The next morning, we packed our lunches and left the Khullara campsite to begin our 8 km descent. This day was quite tiring and hard on our knees. But the landscape change was worth the toil. I promise!
We moved out of the vast Khullara campsite and into the dense forest. The barren landscape suddenly transformed. Soon, lively green trees rose up around us.
This was the final leg of our trek. Tall trees climbed up to the sky all around us, as we made our way down to the village of Dhak. This forest was a mix and match of brown and green, nothing like the Talli forest.
As we continued our descent, signs of civilisation peeped through the trees.
After the descent, we took a short break at this bridge and gobbled at our lunch. There was a small waterfall flowing under the bridge. We took some time off to pick up waste plastic around the water. From there, the road head was just about an hour away.
And just like that, we completed the Kuari Pass trek.
Now that I’m back home, I’m thinking to myself, did the snowfall change the trek? Would I choose to do this trek again without snow?
Well, my answer is yes to both. Experiencing the first winter snow is an otherworldly feeling. It is something that doesn’t happen to you often. I will treasure memories of the first few snowflakes forever.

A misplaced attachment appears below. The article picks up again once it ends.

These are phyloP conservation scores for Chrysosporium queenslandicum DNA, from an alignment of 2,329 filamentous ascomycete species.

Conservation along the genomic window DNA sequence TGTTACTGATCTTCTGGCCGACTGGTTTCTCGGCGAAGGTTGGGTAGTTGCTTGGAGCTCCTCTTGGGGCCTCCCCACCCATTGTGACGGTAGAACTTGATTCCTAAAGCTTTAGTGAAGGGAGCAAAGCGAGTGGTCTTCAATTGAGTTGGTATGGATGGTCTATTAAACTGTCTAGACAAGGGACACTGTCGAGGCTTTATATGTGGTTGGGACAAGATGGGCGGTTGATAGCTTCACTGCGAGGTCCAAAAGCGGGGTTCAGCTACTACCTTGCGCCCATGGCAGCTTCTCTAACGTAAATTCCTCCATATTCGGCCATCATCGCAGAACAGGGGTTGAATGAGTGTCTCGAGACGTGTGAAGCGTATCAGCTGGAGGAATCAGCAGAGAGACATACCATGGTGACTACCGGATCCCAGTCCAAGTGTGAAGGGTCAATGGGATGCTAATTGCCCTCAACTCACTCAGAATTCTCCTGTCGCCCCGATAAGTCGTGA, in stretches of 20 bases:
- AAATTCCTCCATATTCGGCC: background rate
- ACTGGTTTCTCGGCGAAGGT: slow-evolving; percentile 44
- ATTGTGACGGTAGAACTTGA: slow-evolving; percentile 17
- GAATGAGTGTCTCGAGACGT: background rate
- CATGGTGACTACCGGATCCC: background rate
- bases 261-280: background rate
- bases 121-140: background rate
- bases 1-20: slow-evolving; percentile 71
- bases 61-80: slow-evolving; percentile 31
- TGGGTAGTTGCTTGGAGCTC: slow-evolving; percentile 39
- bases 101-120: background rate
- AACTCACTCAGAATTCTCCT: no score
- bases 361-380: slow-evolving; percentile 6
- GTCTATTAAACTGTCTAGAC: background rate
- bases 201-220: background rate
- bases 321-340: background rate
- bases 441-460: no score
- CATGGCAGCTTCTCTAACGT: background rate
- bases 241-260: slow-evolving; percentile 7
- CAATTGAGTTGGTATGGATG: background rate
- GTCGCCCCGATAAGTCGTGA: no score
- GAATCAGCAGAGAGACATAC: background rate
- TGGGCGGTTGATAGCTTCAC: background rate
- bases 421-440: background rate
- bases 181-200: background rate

But Kuari Pass isn’t really about the snow.
As the photographs will tell you, Kuari Pass is about the mountain views – of Mt Nanda Devi, Mt Dronagiri, Mt Trishul – mountains whose names and aesthetics I know like the back of my hand after doing this trek. Kuari Pass is about the dense forests. It is about the deep dark woods where we camp, where we think twice to step out of our tents in the middle of the night – where the darkness of the jungle itself is an adventure. It is about the meadows of Gorson Bugyal that can make your heart fly.
With or without snow, this trail is one that will make a deep connect with you. It is something you will fondly think of when you see a picture of a mountain or a forest, like suddenly remembering a long lost pen pal. That’s always a pleasant feeling.
So there you have it – my story about the first snowfall of the year at Kuari Pass trek. Throw in a comment below about your first snowfall experience. I’d love to know about it.